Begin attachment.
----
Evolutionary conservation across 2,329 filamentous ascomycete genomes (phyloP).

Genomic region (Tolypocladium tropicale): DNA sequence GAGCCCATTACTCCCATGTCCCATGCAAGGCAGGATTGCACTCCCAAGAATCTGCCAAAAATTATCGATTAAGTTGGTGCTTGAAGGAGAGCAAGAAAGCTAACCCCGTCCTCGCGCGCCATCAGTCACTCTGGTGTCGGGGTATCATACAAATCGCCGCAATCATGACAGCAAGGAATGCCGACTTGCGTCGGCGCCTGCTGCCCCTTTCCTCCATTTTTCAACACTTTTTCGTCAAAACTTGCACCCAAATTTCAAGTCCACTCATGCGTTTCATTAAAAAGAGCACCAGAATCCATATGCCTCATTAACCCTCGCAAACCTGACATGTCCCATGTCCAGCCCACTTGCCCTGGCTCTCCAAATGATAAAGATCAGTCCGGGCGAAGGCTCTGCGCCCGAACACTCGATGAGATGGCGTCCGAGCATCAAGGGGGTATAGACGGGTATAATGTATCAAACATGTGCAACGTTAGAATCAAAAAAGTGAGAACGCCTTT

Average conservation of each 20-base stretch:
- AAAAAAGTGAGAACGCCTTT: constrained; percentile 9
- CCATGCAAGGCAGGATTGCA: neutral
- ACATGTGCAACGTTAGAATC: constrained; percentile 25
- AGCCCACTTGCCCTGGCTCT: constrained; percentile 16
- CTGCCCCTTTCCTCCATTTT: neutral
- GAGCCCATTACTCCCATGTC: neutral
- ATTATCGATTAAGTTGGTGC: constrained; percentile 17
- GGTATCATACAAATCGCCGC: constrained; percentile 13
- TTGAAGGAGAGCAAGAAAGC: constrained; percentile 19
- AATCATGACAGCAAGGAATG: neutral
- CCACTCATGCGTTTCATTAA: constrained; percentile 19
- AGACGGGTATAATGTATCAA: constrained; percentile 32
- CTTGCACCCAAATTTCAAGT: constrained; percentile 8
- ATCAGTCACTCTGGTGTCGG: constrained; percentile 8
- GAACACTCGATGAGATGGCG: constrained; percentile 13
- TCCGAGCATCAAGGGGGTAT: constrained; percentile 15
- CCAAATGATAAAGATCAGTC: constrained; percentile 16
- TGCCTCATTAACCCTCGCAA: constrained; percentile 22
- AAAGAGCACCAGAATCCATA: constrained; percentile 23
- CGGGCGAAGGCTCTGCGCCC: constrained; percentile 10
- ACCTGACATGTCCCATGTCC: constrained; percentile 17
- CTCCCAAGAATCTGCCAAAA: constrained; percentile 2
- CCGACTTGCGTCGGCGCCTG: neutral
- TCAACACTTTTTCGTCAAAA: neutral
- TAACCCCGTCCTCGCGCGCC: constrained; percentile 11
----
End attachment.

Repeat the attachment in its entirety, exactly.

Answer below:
Evolutionary conservation across 2,329 filamentous ascomycete genomes (phyloP).

Genomic region (Tolypocladium tropicale): DNA sequence GAGCCCATTACTCCCATGTCCCATGCAAGGCAGGATTGCACTCCCAAGAATCTGCCAAAAATTATCGATTAAGTTGGTGCTTGAAGGAGAGCAAGAAAGCTAACCCCGTCCTCGCGCGCCATCAGTCACTCTGGTGTCGGGGTATCATACAAATCGCCGCAATCATGACAGCAAGGAATGCCGACTTGCGTCGGCGCCTGCTGCCCCTTTCCTCCATTTTTCAACACTTTTTCGTCAAAACTTGCACCCAAATTTCAAGTCCACTCATGCGTTTCATTAAAAAGAGCACCAGAATCCATATGCCTCATTAACCCTCGCAAACCTGACATGTCCCATGTCCAGCCCACTTGCCCTGGCTCTCCAAATGATAAAGATCAGTCCGGGCGAAGGCTCTGCGCCCGAACACTCGATGAGATGGCGTCCGAGCATCAAGGGGGTATAGACGGGTATAATGTATCAAACATGTGCAACGTTAGAATCAAAAAAGTGAGAACGCCTTT

Average conservation of each 20-base stretch:
- AAAAAAGTGAGAACGCCTTT: constrained; percentile 9
- CCATGCAAGGCAGGATTGCA: neutral
- ACATGTGCAACGTTAGAATC: constrained; percentile 25
- AGCCCACTTGCCCTGGCTCT: constrained; percentile 16
- CTGCCCCTTTCCTCCATTTT: neutral
- GAGCCCATTACTCCCATGTC: neutral
- ATTATCGATTAAGTTGGTGC: constrained; percentile 17
- GGTATCATACAAATCGCCGC: constrained; percentile 13
- TTGAAGGAGAGCAAGAAAGC: constrained; percentile 19
- AATCATGACAGCAAGGAATG: neutral
- CCACTCATGCGTTTCATTAA: constrained; percentile 19
- AGACGGGTATAATGTATCAA: constrained; percentile 32
- CTTGCACCCAAATTTCAAGT: constrained; percentile 8
- ATCAGTCACTCTGGTGTCGG: constrained; percentile 8
- GAACACTCGATGAGATGGCG: constrained; percentile 13
- TCCGAGCATCAAGGGGGTAT: constrained; percentile 15
- CCAAATGATAAAGATCAGTC: constrained; percentile 16
- TGCCTCATTAACCCTCGCAA: constrained; percentile 22
- AAAGAGCACCAGAATCCATA: constrained; percentile 23
- CGGGCGAAGGCTCTGCGCCC: constrained; percentile 10
- ACCTGACATGTCCCATGTCC: constrained; percentile 17
- CTCCCAAGAATCTGCCAAAA: constrained; percentile 2
- CCGACTTGCGTCGGCGCCTG: neutral
- TCAACACTTTTTCGTCAAAA: neutral
- TAACCCCGTCCTCGCGCGCC: constrained; percentile 11